The situation in Darfur illustrates the difficulties the international community faces when it comes to deal with acts of genocide. Genocide has been defined as a crime in international law, an international Convention has been signed and international tribunals have been created to try individual criminals. The International Criminal Court has jurisdiction to try genocides (there are 4 ratione materiae: the crime of aggression, war crimes, crimes against humanity and genocide ). The recognition of genocide by countries and tribunals has important legal and political consequences that are why there is some reluctance to characterize some events like in Namibia in 1904 or in Armenia in 1905. It is interesting to analyze the Rwandan case of 1994 because it was a key moment of the new signification of genocide, the (absence of) reaction of the world community and the consequences for other cases like Yugoslavia, or now Darfur.
[...] van den Herik, The Contribution of the Rwanda Tribunal to the Development of International Law, (Leiden, The Netherlands: Martinus Nijhoff, 2005), p Idem, p. Report of the Commission of Inquiry Established Pursuant to Resolution 885 (1993) to Investigate Armed Attacks on UNOSOM II Personnel, S/1994/653, (New York: United Nations Documents, 1994). UN Security Council, S.C. Res (New York: United Nations Documents, 1994). UN Security Council, Report of the Independent Inquiry into the actions of the United Nations during the 1994 genocide in Rwanda, S/1999/1257, (New York: United Nations Documents, 1999), p “France accused on Rwanda killings”, in BBC News October 2006, (online), available from http://news.bbc.co.uk/2/hi/africa/6079428.stm/, Internet. [...]
[...] This case proved the inefficiency of the UN system, since China and Russia were reluctant to authorize the use of force against Milosevic, but NATO decided to act to avoid the criticisms of a reaction little and too the use of force was not lawful but legitimate, if one considers the responsibility to protect Albanian- Kosovars. The situation of Darfur has been recognized as genocide by numerous political authorities and the UNSC has decided to refer to the ICC Prosecutor to investigate into the events in Darfur. [...]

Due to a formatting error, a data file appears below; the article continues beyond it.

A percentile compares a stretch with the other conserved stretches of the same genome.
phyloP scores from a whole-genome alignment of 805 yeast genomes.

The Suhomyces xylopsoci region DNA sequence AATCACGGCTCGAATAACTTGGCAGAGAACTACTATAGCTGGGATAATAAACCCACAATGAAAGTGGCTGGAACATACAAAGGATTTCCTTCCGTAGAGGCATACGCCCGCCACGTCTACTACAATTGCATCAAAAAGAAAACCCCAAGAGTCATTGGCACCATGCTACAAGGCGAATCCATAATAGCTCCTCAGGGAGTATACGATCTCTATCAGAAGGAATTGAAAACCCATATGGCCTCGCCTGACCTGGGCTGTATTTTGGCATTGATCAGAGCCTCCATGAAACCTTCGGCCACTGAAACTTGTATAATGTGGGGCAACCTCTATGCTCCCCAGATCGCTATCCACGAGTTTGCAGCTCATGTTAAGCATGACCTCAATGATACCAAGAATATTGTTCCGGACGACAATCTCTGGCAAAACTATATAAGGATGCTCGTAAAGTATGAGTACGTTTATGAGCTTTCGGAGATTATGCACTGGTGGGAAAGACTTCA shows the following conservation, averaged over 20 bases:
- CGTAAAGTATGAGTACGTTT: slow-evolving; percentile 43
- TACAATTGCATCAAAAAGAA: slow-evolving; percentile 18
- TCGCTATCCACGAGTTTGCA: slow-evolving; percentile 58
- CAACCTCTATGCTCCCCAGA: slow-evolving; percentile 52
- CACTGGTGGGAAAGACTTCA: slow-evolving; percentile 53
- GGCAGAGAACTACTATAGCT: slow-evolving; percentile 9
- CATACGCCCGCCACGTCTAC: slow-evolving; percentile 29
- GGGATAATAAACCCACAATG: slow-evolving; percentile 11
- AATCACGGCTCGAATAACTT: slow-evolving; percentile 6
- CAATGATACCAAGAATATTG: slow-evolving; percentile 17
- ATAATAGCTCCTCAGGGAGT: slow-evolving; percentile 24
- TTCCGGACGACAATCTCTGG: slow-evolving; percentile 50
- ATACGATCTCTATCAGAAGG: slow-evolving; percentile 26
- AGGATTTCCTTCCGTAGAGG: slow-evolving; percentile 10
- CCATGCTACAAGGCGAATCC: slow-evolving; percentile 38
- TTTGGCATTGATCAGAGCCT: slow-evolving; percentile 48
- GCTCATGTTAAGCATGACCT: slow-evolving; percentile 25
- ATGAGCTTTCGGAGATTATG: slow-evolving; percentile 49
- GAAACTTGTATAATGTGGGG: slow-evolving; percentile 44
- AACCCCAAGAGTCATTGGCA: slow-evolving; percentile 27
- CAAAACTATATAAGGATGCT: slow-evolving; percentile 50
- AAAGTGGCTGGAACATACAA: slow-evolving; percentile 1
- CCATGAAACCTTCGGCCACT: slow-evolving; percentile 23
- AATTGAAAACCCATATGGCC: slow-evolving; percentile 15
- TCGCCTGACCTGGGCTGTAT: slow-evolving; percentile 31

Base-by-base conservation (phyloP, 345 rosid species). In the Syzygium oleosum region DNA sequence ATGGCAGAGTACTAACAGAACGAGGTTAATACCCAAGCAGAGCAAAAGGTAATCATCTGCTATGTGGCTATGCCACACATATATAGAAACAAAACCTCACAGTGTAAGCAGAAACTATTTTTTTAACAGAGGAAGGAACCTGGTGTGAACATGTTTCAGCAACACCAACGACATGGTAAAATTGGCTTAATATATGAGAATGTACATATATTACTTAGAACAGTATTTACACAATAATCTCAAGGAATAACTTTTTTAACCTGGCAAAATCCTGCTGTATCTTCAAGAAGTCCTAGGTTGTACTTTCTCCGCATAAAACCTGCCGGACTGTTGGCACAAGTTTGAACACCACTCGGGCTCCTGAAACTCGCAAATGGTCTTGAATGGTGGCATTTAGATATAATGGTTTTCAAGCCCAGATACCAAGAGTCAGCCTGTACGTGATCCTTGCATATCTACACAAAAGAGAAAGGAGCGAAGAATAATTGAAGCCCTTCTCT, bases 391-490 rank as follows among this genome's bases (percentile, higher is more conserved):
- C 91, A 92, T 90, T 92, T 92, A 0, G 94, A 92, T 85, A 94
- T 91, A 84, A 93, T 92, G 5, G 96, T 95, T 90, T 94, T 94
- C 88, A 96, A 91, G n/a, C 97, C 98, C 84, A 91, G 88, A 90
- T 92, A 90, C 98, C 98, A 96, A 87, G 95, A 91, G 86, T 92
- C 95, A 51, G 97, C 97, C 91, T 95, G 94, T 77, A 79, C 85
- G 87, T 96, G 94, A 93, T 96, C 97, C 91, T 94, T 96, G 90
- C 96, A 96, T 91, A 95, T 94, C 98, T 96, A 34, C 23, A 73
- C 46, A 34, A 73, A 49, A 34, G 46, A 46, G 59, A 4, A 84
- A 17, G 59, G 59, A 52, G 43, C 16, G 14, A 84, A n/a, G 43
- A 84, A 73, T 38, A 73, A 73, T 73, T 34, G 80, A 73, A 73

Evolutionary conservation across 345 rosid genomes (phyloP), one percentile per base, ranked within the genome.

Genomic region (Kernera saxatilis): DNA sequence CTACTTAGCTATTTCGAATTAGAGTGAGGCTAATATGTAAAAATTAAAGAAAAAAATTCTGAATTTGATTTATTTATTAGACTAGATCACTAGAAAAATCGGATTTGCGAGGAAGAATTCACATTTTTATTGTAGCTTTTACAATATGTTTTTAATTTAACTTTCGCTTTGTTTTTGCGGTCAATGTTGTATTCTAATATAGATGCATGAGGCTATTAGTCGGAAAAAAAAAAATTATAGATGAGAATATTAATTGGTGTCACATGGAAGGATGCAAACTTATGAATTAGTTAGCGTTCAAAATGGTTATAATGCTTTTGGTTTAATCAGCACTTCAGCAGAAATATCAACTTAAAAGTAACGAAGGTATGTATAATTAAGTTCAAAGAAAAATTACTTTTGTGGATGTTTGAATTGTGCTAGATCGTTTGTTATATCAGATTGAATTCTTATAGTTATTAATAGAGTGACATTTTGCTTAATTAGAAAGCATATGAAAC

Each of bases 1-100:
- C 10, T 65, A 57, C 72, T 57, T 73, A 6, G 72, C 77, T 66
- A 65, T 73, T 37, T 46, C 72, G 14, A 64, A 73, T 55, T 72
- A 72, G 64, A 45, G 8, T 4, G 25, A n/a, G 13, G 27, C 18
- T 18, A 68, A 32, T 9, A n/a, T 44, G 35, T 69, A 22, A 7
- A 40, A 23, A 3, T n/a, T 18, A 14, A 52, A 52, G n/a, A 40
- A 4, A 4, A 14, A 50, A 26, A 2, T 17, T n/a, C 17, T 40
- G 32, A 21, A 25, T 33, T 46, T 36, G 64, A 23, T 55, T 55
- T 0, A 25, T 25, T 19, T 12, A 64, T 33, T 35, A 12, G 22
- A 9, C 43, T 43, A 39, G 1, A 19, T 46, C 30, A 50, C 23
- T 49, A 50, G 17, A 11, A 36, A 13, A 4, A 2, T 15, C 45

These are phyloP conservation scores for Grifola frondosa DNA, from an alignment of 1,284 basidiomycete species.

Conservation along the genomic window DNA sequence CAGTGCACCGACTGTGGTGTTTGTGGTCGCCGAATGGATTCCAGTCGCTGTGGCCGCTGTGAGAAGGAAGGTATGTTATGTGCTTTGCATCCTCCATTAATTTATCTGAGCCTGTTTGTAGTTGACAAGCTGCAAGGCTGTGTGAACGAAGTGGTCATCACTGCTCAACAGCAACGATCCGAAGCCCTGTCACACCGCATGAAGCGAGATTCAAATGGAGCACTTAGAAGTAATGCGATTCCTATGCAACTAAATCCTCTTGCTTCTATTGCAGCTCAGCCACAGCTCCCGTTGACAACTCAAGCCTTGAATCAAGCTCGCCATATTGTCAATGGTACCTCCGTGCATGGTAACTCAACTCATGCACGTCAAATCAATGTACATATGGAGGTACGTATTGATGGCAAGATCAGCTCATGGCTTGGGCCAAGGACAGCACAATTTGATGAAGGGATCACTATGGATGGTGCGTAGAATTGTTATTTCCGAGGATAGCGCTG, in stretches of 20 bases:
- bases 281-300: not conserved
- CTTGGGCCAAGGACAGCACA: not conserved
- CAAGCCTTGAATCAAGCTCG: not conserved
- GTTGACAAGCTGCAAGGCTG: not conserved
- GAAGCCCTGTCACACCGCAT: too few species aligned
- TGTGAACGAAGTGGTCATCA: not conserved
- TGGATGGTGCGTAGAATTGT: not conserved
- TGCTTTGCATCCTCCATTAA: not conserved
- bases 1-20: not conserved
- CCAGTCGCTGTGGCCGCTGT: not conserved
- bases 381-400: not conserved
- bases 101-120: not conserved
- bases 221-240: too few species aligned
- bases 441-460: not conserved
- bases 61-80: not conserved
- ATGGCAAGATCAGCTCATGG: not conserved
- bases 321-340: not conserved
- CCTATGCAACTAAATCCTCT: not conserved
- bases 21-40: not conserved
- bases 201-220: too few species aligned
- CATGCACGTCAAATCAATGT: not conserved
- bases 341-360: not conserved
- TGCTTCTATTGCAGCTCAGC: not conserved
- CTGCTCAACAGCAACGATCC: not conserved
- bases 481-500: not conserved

[...] The civil war in Rwanda opposed two ethnic groups, the Hutus and the Tutsis who had been fighting since the end of the colonial rule. Although the Tutsis had less historical roots in Rwanda than the Hutus, they had been favored by the German and Belgian colons that chose to govern through indirect rule, relying on the Tutsi nobility. After the war, since the Tutsi openly pursued the struggle for independence, the sympathy of the Belgians shifted to the Hutu population group. The ethnic rivalry provoked a civil war in the 1990s that was ended by the Arusha Peace Agreement in 1993 and the deployment of the UN Assistance Mission for Rwanda (UNAMIR). [...]
[...] “France accused on Rwanda killings”, in BBC News October 2006, (online), available from http://news.bbc.co.uk/2/hi/africa/6079428.stm/, Internet. Websites International Criminal Tribunal for the former Yugoslavia: (url: http://www.un.org/icty/) International Criminal Tribunal for Rwanda: (url: http://www.un.org/ictr/) Peace Pledge Union Information (url: http://www.ppu.co.uk/genocide/g_genocide_intro.html/) Rome Statue of the International Criminal Court, signed on 17 July 1998 and entered into force on 1 July 2002. Idem, art Judith Derenzo and Michael J. Garcia, Genocide: Legal Precedent Surrounding the Definition of the Crime, CRS Report RL 32605, (Washington, DC: Congressional Research Service, 2004), p UN General Assembly, G.A. Res. U.N. Doc. [...]
[...] In the case of Rwanda in particular, there was ample opportunity, but little willingness, to take preventive action or to intervene.” In both cases, the international community had failed to prevent massive killings. The creation of those tribunals was however a positive step. It is important to notice that the resolution establishing the ICTY does not use the notion of genocide; but rather of “ethnic cleansing” which shares with the notion of genocide the same goal, i.e. eliminate the persecuted group from a given area, [but] differences exist in the respective perpetrators' intent. [...]
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